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Ski lake weed control

Historically the lake I live on has done annual treatments to the lake to keep the weeds at Bay. These are herbicides that I'm sure aren't the greatest for the environment or the humans. We are considering transplanting grass carp to take over weed control. Anyone have any experience with these fish? Work well/terrible/smelly? And advice would be appreciated. I'm in the pnw and the local wildlife department does approve as the fish are all sterile.


  • jpwhitjpwhit Posts: 96 Baller
    We just had them stocked in our ski lake to control hydrilla. I can let you know in about 6 months......
  • jayskijayski Posts: 997 Mega Baller
    Grass carp for sure!! Put about 150 in my lake last March and dang they got busy! Not a weed left by fall and they had some eatin to do!! They were bellyin up on the shore in fall to eat whatever they could find, probably too many to begin with but worth every cent!
  • MitchellMMitchellM Posts: 52 Baller
    I don't know the answer, but I applaud your desire to avoid putting unnecessary and potentially dangerous chemicals into your lake.
  • HortonHorton Posts: 30,230 Administrator
    grass carp work awesome if you can get them. I control my lake just by using dye.

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  • keithh2oskierkeithh2oskier Posts: 656 Crazy Baller
    Where does one get grass carp for the purpose of weed removal?
  • ETskierETskier Posts: 15 Baller
    Sonar, environmentally friendly, kills all the weeds. Dye, controls growth.
  • BobFBobF Posts: 196 Solid Baller
    edited January 22
    We had great luck with the carp. We had dense weeds growing out to a 7 foot depth, and all the way to the surface. 20 acre lake, 100 fish mowed it all down in a season. Still going strong after 7 years. Rarely see them, but they can get pretty big.

    If it's legal to stock them where you are, your can buy them from a hatchery. Our lake is in NC.
  • DockoelbotoDockoelboto Posts: 143 Baller
    Thanks for the input. Very helpful. Wa state allows them if you get a permit and you can buy them from a few hatcheries. Most of the neighbors are in favor of a more environmentally friendly alternative. We do dye the lake but in wa where weeds are the state flower they still grow. The only major concern was about possible massive fish death at once and a bad smell and a mess to clean up. Probably not a major concern.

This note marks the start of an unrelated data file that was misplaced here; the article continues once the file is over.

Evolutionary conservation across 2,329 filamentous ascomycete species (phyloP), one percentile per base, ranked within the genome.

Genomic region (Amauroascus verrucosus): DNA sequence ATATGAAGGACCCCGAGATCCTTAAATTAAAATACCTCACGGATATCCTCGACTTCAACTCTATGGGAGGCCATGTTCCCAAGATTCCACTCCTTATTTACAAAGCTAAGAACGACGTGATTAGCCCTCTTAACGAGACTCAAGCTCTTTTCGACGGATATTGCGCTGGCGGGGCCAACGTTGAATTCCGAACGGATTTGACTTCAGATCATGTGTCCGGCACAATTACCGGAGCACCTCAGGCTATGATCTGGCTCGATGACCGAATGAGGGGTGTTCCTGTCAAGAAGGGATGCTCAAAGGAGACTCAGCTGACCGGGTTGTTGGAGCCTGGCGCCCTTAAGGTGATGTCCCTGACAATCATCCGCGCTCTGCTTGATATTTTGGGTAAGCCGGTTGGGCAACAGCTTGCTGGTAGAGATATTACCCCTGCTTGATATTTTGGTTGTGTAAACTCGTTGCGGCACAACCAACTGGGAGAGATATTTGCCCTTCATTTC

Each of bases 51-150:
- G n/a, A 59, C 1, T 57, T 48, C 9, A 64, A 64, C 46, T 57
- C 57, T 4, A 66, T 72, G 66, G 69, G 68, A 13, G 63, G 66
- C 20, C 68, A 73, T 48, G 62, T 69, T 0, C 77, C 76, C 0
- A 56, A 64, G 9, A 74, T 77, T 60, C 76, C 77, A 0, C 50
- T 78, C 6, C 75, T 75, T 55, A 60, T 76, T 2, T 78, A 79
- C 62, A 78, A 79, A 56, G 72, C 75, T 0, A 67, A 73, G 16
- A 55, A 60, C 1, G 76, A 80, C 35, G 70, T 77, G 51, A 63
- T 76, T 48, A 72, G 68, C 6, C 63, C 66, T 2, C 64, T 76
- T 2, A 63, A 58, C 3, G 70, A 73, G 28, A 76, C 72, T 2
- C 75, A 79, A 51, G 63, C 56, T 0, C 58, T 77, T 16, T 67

The sonar option sounds interesting. Is that a yearly service? Expensive?

  • Skoot1123Skoot1123 Posts: 2,035 Mega Baller
    edited January 22
    We have grass carp in our lake too. I know some are three feet or longer (5 yr old lake). This season we had very little weed growth, and it seemed like they kept up with the growth we did have. I have also put dye in our lake as it looks great and helps shade the more shallow areas of the lake.

    Sonar is interesting. I’d like to hear more about that as well.
  • jimskijimski Posts: 586 Crazy Baller
    Talk to John Goodman
    He did this a boarder line
  • scuppersscuppers Posts: 470 Baller
    Sonar works period!
    Very expensive.
    Hydrilla so bad you could walk across our lake. Sonar perscription and in 3 months all gone. In some areas hydrilla 18 feet long. PM for details on how we did it.
    PS. 22 acres, average depth 18 ft. 600 grass carp didn’t even come close to making a difference.
    Chuck Link, Deland Florida
  • liquid dliquid d Posts: 1,314 Mega Baller